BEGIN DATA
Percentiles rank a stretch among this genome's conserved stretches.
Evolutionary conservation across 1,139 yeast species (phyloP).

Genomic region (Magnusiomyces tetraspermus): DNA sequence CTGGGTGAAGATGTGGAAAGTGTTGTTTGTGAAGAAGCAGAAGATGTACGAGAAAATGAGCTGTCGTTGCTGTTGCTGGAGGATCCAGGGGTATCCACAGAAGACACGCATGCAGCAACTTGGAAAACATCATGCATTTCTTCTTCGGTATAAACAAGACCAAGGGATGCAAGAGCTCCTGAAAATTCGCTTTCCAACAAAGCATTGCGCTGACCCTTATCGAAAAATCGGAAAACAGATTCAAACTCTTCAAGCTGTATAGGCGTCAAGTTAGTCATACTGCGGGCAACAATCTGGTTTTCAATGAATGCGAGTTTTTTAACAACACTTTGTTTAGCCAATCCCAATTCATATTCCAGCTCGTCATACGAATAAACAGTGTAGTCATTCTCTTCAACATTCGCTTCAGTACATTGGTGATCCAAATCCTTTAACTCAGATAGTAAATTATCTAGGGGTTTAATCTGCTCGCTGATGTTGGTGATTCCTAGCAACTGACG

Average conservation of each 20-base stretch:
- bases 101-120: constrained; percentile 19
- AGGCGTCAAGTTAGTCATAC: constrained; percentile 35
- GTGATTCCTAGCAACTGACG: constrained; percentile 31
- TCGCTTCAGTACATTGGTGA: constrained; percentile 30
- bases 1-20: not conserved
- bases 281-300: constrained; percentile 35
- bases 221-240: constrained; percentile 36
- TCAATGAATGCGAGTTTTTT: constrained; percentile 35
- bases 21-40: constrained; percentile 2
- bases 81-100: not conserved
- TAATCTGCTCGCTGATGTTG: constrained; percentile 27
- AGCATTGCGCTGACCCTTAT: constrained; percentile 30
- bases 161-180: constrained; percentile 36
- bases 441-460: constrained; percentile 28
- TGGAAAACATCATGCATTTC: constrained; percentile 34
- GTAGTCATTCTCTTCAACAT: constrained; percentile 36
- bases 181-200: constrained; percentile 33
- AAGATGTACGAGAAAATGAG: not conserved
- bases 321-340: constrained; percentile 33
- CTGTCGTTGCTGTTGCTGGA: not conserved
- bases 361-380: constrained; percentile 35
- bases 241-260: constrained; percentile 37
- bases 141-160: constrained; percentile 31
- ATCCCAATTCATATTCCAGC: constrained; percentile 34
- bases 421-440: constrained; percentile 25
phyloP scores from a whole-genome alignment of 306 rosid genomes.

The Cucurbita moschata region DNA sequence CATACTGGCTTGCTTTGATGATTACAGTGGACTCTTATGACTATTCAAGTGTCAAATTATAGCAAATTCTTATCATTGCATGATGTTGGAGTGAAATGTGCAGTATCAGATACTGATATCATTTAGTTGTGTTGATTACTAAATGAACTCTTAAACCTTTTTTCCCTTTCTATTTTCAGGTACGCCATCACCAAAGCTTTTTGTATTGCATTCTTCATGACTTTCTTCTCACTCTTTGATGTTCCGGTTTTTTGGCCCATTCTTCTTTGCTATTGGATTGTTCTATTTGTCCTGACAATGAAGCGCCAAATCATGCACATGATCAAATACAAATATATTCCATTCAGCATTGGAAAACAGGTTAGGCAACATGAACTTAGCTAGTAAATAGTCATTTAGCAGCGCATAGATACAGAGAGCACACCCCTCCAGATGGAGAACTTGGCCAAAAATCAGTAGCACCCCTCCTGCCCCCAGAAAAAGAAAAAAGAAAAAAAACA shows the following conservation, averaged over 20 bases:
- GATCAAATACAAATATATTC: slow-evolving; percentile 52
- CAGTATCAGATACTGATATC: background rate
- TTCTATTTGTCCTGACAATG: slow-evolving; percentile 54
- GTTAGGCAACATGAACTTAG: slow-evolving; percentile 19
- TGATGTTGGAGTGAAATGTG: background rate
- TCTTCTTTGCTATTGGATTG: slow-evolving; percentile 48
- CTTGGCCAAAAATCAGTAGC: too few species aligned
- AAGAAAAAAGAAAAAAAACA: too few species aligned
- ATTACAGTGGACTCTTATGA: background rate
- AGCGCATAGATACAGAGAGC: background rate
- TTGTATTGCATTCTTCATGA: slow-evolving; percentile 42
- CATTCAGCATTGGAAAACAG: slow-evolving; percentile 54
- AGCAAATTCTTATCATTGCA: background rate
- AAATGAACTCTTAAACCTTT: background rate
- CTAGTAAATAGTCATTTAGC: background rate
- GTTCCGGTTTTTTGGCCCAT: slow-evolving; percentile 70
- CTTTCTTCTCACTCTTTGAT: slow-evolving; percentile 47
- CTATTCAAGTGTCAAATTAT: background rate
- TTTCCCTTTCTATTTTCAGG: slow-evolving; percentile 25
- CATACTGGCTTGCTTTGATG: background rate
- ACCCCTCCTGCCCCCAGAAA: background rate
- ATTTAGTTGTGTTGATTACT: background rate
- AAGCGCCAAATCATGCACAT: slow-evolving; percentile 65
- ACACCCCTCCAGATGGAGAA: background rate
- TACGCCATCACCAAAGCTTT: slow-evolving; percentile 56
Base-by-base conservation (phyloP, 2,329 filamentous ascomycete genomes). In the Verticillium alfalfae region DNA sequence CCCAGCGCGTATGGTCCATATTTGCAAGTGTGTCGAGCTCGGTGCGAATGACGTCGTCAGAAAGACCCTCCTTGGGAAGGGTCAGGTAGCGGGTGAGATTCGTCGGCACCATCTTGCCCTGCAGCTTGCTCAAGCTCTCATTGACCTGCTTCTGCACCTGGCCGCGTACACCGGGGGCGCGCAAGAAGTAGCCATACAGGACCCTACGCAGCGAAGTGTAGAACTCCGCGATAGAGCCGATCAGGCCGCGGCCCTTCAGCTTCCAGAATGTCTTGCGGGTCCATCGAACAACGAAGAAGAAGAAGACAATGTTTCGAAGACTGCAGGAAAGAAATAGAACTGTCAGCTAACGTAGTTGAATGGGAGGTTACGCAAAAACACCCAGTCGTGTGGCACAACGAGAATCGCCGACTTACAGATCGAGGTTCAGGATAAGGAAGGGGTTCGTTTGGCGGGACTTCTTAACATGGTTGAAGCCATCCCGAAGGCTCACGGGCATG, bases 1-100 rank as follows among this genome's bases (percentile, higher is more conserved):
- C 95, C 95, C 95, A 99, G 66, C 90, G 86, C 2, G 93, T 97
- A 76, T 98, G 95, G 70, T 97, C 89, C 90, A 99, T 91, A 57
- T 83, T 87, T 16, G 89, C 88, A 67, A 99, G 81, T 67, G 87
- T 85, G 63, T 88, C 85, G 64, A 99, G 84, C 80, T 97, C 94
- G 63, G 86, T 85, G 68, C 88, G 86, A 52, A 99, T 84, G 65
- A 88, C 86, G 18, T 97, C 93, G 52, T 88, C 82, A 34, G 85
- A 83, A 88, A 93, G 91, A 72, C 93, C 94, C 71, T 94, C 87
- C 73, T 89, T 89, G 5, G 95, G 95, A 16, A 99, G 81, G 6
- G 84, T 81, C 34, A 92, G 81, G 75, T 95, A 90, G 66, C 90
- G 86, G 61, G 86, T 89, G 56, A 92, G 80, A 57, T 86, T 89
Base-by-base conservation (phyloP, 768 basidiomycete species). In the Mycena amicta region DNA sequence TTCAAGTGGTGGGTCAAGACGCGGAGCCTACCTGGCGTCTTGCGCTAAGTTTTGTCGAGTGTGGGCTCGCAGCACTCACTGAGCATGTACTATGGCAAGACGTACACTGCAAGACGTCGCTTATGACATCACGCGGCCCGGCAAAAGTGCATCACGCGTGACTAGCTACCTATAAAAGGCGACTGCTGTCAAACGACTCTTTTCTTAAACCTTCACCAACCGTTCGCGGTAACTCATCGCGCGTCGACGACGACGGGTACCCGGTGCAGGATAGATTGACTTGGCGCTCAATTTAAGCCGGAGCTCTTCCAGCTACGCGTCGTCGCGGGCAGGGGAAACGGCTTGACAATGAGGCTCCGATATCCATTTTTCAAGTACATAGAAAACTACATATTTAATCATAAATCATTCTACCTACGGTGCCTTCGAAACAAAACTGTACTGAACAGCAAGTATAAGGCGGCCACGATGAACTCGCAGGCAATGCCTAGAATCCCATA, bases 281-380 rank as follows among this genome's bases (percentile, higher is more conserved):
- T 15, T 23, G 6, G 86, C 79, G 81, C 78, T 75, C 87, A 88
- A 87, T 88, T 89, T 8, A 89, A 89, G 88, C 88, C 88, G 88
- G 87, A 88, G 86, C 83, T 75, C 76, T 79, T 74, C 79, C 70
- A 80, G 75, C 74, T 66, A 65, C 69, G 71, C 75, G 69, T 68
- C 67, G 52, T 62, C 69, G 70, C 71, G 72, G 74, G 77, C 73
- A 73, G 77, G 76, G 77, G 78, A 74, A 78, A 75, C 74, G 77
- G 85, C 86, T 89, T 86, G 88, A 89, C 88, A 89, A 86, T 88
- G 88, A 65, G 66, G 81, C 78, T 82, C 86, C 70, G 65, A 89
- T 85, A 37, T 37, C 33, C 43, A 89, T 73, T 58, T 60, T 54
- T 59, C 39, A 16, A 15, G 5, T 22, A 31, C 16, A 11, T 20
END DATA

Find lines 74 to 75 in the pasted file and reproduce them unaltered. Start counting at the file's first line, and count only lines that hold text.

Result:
- A 73, G 77, G 76, G 77, G 78, A 74, A 78, A 75, C 74, G 77
- G 85, C 86, T 89, T 86, G 88, A 89, C 88, A 89, A 86, T 88